A color sketch- about 80% complete of William Shakespeare. The piece is one of several ideas I'm working on for the cover of a book of recipes taken from meals in the works of the Bard. This is based on the well known woodcut that was executed years after his death.
The two color portraits are believed to have been painted while Shakespeare was still alive. The authenticity of the portrait on the left, known as the Cobbe Portrait is disputed by scholars. The center painting bares a much stronger resemblance to the woodcut (right.)
A drawing done the old-school way. This started out as a quick pencil sketch a few days ago. I used to use india ink, water colors, pens (the kind you dip into a bottle of ink) and brushes every day of my working life but it's been quite a while since I worked in that fashion. To me- few methods match the beauty of a picture composed with lines of varying weight and density used to create depth and texture. The master of this technique was the late Ronald Searle.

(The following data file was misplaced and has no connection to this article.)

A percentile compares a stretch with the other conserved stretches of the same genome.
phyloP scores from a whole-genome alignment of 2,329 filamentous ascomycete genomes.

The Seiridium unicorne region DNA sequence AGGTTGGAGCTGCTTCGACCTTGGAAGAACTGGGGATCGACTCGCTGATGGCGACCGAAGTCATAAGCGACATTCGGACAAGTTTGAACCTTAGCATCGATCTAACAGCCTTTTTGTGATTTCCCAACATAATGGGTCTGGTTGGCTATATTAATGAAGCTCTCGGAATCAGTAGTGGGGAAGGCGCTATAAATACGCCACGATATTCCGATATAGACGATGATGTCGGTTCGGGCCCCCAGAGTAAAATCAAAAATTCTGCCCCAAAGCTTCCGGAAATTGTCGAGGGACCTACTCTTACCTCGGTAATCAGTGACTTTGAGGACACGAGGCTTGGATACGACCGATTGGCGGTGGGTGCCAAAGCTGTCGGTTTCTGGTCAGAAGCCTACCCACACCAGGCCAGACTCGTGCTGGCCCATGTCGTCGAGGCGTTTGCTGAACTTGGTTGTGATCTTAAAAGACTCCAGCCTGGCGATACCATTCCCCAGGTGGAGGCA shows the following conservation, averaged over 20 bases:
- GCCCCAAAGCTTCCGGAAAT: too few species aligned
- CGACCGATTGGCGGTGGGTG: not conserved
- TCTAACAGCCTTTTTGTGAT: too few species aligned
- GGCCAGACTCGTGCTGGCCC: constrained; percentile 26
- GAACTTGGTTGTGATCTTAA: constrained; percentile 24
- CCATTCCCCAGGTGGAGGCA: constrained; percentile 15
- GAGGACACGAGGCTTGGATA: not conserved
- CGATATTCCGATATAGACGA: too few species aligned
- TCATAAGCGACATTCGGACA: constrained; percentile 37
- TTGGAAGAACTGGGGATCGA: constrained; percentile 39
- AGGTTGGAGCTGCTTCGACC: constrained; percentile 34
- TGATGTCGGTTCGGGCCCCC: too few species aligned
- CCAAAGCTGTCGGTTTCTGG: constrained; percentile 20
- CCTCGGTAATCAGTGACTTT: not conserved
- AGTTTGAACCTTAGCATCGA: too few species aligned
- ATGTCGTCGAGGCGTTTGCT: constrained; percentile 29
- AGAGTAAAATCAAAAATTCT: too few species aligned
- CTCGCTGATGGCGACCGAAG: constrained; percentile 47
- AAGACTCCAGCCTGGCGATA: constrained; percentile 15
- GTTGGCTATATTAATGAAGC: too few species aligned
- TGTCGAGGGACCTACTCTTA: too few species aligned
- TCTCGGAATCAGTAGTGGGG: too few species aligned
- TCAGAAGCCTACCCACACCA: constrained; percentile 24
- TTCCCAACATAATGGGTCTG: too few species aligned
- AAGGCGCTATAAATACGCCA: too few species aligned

It's a dying art form that's rapidly being replaced by simulators (styluses and tablets.) I see some gorgeous work being done digitally but it's hard to tell one artist from the next. The same can also be said for the overuse of felt tip pens and spray paint. Ideas-creativity, whether in writing, music or art, start with a simple pencil and a piece of paper.
The drawing was too large for my scanner so I had to piece it together from two separate scans in Photoshop. There are several (too-dark) lines that were enhanced in p/s.
Here's an experiment with superimposing one drawing- the little girls, over a separate background. It's the common practice for animated cartoons that would be useful, at times, for book illustration. Both layers are executed with watercolor on paper.